At a residency in Deer Isle, Maine, I wandered into the tiny supply store, looking for something, but not knowing what. I noticed the black walnut ink, bought a bottle and began making drawings. As I told people about my “new” discovery, I learned it was not so new. For generations, black walnuts have been used to make hair dye, wood stain and natural remedies. When I discovered that my grandmother had a black walnut tree, we harvested and made my first batch of ink together. I have been experimenting with producing other inks as well. Avocado pits from the farmer’s market make a lovely pink and cast off onion skins from cooking, make a light peach. The other day, my sweetheart brought me ink he accidentally made when blanching almonds. Each color has its own story, but the walnut ink will always be my favorite because of its visual power and its family connection. I love working with inks that come from the earth and have a social history.

Are you also a children’s art teacher? I think giving kids a creative outlet to express themselves is so important and really pretty interesting...to see what comes out of them. What part of working with kids do you find most rewarding?

I work at Evergreen Community School in Santa Monica, CA as an Atelierista or studio art teacher for two- to six-year-olds. I see my job as being a materials and design consultant for children and classroom teachers alike, working to honor the competence of children and to facilitate broader dialogues. Color, paint, paper, and clay are our mediums for exploration and communication. Some days I am setting up a pallet of 40 colors for easel painting. Other days I am building an immersive environment. The best part is that young children have a sincerity, playfulness and ingenuity that make the day-to-day fun and unexpected. Their thinking is both concrete and flexible. I am proud to support deep and creative thinking in children are a significant part of our present and the leaders of our future.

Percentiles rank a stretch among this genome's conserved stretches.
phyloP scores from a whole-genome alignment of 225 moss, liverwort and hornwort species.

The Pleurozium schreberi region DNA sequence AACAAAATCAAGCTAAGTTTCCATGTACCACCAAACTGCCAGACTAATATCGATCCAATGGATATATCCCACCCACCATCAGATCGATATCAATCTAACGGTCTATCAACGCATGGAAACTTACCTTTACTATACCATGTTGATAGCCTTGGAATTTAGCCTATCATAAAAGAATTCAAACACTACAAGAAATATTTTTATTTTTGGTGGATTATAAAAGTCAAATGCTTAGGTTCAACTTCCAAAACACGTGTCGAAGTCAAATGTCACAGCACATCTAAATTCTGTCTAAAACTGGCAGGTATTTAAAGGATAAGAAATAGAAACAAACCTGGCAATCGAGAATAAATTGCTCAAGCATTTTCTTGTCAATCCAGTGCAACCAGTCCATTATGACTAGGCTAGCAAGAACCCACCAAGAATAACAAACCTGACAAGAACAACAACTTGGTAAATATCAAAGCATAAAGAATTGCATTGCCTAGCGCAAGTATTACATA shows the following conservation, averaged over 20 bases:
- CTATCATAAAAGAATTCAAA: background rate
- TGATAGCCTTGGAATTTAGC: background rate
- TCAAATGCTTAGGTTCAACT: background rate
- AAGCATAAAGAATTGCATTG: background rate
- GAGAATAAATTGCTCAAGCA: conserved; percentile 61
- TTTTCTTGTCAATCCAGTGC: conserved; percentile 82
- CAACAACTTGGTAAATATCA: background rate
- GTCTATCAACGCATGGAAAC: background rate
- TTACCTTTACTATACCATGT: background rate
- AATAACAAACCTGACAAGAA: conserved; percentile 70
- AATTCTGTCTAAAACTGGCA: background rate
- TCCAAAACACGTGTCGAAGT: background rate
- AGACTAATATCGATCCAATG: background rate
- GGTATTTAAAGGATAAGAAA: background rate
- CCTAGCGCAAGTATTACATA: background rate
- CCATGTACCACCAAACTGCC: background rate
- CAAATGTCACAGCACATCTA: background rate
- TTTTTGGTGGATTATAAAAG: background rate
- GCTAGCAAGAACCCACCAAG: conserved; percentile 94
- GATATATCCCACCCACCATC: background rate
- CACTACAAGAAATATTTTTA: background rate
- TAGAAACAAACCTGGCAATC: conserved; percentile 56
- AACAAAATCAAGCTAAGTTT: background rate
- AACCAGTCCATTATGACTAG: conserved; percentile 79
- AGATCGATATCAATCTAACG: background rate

What is the best piece of advice you were given when you were starting out?

I don’t remember an exact moment when I “started out” or any once piece of advice that served as a guiding light. However, I do remember two different moments during meditation talks that I attended, that lead to a sense of “ah ha.” One, was when Sharon Salzburg talked about “remembering to remember.” This is the idea that we know much of what is essential for us to live beautiful and connected lives, but we often forget. Remembering to remember to breathe, to have compassion, to let go…is what offers us healing. The other piece of advice I live by, is a Thich Nhat Hanh quote, “no mud no lotus.” Without the murky, challenging, muddy times in life, we would not have the elegant, beautiful blossoming of wisdom. The lotus flower is only able to grow in areas where there is an abundant supply of mud. In other word, when times are tough, remembering to remember that without mud, there is no lotus, gives me hope.